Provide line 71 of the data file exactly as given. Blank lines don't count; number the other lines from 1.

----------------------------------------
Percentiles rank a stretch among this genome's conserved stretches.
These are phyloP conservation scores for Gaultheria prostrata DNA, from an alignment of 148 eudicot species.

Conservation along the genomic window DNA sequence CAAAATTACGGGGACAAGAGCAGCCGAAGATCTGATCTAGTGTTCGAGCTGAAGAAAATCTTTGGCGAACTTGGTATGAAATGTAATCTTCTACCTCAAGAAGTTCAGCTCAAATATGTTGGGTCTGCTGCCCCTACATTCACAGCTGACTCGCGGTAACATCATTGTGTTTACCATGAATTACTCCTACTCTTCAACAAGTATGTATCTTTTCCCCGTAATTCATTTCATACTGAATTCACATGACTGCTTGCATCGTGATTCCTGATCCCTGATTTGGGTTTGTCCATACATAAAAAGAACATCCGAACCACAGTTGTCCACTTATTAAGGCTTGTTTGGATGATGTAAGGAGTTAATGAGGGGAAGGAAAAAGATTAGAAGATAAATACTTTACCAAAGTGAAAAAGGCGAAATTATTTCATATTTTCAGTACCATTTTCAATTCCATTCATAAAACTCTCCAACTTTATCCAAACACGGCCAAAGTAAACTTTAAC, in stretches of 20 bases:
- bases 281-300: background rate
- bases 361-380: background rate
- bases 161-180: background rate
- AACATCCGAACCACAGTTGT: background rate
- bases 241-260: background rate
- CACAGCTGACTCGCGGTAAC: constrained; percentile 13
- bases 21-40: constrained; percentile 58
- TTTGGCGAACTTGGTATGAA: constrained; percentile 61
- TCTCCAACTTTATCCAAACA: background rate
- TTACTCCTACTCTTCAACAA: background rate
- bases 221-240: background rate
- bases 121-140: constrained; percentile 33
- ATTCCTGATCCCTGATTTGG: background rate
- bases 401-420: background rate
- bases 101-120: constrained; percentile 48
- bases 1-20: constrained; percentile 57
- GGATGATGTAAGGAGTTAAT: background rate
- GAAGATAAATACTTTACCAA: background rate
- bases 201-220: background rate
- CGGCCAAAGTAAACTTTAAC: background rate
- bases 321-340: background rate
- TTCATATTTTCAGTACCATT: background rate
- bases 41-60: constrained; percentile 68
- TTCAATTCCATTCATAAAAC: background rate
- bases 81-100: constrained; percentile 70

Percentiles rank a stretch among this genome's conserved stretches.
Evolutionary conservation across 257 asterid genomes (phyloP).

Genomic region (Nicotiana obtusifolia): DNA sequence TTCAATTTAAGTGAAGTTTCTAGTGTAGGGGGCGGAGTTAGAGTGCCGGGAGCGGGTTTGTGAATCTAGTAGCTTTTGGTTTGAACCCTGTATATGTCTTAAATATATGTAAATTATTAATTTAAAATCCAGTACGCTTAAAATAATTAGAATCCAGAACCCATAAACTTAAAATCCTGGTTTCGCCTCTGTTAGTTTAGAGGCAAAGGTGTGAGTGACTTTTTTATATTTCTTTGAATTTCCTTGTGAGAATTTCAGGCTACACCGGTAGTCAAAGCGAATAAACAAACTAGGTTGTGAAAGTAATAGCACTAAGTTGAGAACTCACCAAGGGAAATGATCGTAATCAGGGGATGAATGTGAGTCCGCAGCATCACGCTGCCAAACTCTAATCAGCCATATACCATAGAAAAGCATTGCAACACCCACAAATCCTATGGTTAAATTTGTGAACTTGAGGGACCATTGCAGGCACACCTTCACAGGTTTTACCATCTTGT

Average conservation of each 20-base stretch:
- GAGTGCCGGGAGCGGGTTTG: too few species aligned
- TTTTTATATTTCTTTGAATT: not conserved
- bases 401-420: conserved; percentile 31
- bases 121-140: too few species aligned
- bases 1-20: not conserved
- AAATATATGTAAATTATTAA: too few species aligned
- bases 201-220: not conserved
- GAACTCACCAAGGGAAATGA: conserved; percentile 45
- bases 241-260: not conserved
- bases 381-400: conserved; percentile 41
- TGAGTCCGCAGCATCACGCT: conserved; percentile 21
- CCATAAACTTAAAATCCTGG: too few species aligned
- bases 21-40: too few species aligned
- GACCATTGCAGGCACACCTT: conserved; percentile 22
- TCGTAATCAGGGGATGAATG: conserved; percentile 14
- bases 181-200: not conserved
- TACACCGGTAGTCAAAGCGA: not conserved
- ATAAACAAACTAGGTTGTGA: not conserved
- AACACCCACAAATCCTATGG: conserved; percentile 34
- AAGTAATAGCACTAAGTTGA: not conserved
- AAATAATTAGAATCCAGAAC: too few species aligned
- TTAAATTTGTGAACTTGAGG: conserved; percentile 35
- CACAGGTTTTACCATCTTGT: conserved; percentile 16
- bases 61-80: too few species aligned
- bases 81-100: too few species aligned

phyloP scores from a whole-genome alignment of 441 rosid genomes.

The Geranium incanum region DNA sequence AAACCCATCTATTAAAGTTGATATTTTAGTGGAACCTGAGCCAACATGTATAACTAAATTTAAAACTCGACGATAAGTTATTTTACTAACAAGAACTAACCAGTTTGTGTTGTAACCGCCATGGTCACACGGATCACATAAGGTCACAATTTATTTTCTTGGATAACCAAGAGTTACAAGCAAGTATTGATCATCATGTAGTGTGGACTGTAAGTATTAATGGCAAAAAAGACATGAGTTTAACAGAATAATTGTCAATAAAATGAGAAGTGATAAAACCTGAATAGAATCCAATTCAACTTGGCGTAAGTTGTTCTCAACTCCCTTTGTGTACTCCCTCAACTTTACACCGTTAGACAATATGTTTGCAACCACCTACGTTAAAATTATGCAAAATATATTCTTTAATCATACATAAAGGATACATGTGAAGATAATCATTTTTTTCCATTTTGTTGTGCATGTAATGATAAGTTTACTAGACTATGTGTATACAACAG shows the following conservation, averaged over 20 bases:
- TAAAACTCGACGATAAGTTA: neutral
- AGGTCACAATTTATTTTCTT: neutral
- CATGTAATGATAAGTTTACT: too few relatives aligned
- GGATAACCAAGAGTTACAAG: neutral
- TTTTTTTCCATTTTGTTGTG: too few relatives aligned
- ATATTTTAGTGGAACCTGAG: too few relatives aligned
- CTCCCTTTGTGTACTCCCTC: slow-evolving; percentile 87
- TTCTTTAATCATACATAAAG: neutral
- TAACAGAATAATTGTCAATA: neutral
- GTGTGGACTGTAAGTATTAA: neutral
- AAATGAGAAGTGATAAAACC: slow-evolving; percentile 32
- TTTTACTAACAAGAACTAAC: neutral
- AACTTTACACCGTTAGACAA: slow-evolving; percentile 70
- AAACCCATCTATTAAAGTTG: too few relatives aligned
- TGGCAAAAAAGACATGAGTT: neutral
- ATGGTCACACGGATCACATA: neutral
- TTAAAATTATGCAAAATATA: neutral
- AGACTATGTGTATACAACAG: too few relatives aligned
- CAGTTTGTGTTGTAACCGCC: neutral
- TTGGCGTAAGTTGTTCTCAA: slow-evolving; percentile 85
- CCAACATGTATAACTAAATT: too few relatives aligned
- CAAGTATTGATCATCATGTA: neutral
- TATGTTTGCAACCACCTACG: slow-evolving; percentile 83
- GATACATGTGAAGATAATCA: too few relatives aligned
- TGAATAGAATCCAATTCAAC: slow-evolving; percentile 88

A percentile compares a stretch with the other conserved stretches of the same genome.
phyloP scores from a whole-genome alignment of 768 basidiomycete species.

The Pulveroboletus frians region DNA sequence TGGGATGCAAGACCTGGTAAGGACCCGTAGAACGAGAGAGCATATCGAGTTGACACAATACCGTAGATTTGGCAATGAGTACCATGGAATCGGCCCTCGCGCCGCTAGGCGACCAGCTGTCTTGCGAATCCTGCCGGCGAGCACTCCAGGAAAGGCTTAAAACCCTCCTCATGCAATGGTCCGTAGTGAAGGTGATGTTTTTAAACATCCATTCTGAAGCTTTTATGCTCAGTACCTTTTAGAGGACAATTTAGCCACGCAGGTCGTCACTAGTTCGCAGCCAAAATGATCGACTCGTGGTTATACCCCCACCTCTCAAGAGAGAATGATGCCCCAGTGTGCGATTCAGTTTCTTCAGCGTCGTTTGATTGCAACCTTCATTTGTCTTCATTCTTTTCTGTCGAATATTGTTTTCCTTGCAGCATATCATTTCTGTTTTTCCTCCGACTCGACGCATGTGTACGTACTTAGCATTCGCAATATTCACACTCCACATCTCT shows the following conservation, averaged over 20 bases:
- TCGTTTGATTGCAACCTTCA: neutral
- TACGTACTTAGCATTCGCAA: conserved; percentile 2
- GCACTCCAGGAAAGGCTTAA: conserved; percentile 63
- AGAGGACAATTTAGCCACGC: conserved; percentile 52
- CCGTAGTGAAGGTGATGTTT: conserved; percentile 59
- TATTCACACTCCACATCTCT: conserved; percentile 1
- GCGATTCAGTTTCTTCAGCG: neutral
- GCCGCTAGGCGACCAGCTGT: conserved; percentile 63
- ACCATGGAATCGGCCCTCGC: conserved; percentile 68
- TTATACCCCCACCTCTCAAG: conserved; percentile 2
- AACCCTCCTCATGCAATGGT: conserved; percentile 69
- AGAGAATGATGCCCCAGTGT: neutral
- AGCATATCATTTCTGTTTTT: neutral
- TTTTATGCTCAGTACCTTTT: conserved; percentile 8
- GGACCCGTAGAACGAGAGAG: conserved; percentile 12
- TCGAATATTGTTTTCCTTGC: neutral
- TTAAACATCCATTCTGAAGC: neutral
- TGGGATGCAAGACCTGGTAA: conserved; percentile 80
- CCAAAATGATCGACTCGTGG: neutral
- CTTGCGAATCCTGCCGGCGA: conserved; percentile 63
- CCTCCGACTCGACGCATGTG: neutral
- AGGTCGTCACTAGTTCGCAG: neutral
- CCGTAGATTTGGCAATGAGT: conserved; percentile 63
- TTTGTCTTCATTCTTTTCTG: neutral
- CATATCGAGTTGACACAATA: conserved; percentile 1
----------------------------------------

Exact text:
- TTTTACTAACAAGAACTAAC: neutral